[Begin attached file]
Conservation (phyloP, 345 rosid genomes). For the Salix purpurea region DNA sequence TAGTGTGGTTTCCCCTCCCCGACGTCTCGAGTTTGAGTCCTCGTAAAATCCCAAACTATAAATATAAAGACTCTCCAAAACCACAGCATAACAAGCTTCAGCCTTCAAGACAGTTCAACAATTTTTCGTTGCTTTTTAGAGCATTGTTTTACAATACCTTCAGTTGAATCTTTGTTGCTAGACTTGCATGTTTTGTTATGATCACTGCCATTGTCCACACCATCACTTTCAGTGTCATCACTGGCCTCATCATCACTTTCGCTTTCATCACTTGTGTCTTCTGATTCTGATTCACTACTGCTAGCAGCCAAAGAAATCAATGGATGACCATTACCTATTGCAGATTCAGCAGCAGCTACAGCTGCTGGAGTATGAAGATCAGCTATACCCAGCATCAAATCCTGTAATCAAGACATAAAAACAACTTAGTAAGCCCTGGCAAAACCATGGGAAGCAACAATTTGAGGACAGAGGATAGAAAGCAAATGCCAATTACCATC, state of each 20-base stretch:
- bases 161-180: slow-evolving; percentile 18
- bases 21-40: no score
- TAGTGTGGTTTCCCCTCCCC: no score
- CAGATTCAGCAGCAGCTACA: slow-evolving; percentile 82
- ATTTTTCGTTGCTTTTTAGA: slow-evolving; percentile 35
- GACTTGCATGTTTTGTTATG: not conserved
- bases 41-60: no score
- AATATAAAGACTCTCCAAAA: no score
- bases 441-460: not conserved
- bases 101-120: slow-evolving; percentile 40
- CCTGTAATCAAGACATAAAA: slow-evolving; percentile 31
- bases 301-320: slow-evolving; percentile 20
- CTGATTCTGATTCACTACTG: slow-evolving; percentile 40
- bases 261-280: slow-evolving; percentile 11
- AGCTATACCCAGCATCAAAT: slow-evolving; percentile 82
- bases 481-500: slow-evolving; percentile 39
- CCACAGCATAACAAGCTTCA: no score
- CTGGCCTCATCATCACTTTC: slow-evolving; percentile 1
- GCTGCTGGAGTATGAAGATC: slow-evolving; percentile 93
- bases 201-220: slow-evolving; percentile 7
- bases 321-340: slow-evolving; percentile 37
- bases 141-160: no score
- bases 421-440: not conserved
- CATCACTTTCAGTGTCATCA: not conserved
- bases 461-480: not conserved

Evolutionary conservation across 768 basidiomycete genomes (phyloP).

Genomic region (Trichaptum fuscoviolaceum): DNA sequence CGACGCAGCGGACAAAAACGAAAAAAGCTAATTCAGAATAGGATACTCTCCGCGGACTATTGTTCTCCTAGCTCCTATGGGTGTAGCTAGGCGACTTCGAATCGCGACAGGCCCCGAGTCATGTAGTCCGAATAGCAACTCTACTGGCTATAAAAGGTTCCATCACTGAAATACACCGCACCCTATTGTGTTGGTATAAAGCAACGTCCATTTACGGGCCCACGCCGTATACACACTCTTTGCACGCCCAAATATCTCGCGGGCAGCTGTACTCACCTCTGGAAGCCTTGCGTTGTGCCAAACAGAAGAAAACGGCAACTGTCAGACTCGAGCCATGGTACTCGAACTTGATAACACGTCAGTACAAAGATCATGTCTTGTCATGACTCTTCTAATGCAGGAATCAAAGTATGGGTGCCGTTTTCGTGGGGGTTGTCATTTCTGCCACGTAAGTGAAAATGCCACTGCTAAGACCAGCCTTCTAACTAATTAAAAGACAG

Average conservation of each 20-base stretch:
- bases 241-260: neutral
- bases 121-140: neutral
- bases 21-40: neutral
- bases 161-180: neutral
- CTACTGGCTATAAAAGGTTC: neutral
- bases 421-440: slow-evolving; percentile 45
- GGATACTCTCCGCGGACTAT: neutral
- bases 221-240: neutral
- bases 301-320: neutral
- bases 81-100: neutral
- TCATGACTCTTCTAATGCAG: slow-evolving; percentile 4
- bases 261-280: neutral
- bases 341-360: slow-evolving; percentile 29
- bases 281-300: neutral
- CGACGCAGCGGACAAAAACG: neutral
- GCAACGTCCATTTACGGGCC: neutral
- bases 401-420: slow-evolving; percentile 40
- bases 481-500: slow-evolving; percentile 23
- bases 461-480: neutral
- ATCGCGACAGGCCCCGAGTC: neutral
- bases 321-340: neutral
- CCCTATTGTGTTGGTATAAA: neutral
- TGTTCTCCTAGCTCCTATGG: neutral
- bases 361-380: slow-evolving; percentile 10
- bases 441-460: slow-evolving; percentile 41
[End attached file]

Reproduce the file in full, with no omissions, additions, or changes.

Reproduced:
Conservation (phyloP, 345 rosid genomes). For the Salix purpurea region DNA sequence TAGTGTGGTTTCCCCTCCCCGACGTCTCGAGTTTGAGTCCTCGTAAAATCCCAAACTATAAATATAAAGACTCTCCAAAACCACAGCATAACAAGCTTCAGCCTTCAAGACAGTTCAACAATTTTTCGTTGCTTTTTAGAGCATTGTTTTACAATACCTTCAGTTGAATCTTTGTTGCTAGACTTGCATGTTTTGTTATGATCACTGCCATTGTCCACACCATCACTTTCAGTGTCATCACTGGCCTCATCATCACTTTCGCTTTCATCACTTGTGTCTTCTGATTCTGATTCACTACTGCTAGCAGCCAAAGAAATCAATGGATGACCATTACCTATTGCAGATTCAGCAGCAGCTACAGCTGCTGGAGTATGAAGATCAGCTATACCCAGCATCAAATCCTGTAATCAAGACATAAAAACAACTTAGTAAGCCCTGGCAAAACCATGGGAAGCAACAATTTGAGGACAGAGGATAGAAAGCAAATGCCAATTACCATC, state of each 20-base stretch:
- bases 161-180: slow-evolving; percentile 18
- bases 21-40: no score
- TAGTGTGGTTTCCCCTCCCC: no score
- CAGATTCAGCAGCAGCTACA: slow-evolving; percentile 82
- ATTTTTCGTTGCTTTTTAGA: slow-evolving; percentile 35
- GACTTGCATGTTTTGTTATG: not conserved
- bases 41-60: no score
- AATATAAAGACTCTCCAAAA: no score
- bases 441-460: not conserved
- bases 101-120: slow-evolving; percentile 40
- CCTGTAATCAAGACATAAAA: slow-evolving; percentile 31
- bases 301-320: slow-evolving; percentile 20
- CTGATTCTGATTCACTACTG: slow-evolving; percentile 40
- bases 261-280: slow-evolving; percentile 11
- AGCTATACCCAGCATCAAAT: slow-evolving; percentile 82
- bases 481-500: slow-evolving; percentile 39
- CCACAGCATAACAAGCTTCA: no score
- CTGGCCTCATCATCACTTTC: slow-evolving; percentile 1
- GCTGCTGGAGTATGAAGATC: slow-evolving; percentile 93
- bases 201-220: slow-evolving; percentile 7
- bases 321-340: slow-evolving; percentile 37
- bases 141-160: no score
- bases 421-440: not conserved
- CATCACTTTCAGTGTCATCA: not conserved
- bases 461-480: not conserved

Evolutionary conservation across 768 basidiomycete genomes (phyloP).

Genomic region (Trichaptum fuscoviolaceum): DNA sequence CGACGCAGCGGACAAAAACGAAAAAAGCTAATTCAGAATAGGATACTCTCCGCGGACTATTGTTCTCCTAGCTCCTATGGGTGTAGCTAGGCGACTTCGAATCGCGACAGGCCCCGAGTCATGTAGTCCGAATAGCAACTCTACTGGCTATAAAAGGTTCCATCACTGAAATACACCGCACCCTATTGTGTTGGTATAAAGCAACGTCCATTTACGGGCCCACGCCGTATACACACTCTTTGCACGCCCAAATATCTCGCGGGCAGCTGTACTCACCTCTGGAAGCCTTGCGTTGTGCCAAACAGAAGAAAACGGCAACTGTCAGACTCGAGCCATGGTACTCGAACTTGATAACACGTCAGTACAAAGATCATGTCTTGTCATGACTCTTCTAATGCAGGAATCAAAGTATGGGTGCCGTTTTCGTGGGGGTTGTCATTTCTGCCACGTAAGTGAAAATGCCACTGCTAAGACCAGCCTTCTAACTAATTAAAAGACAG

Average conservation of each 20-base stretch:
- bases 241-260: neutral
- bases 121-140: neutral
- bases 21-40: neutral
- bases 161-180: neutral
- CTACTGGCTATAAAAGGTTC: neutral
- bases 421-440: slow-evolving; percentile 45
- GGATACTCTCCGCGGACTAT: neutral
- bases 221-240: neutral
- bases 301-320: neutral
- bases 81-100: neutral
- TCATGACTCTTCTAATGCAG: slow-evolving; percentile 4
- bases 261-280: neutral
- bases 341-360: slow-evolving; percentile 29
- bases 281-300: neutral
- CGACGCAGCGGACAAAAACG: neutral
- GCAACGTCCATTTACGGGCC: neutral
- bases 401-420: slow-evolving; percentile 40
- bases 481-500: slow-evolving; percentile 23
- bases 461-480: neutral
- ATCGCGACAGGCCCCGAGTC: neutral
- bases 321-340: neutral
- CCCTATTGTGTTGGTATAAA: neutral
- TGTTCTCCTAGCTCCTATGG: neutral
- bases 361-380: slow-evolving; percentile 10
- bases 441-460: slow-evolving; percentile 41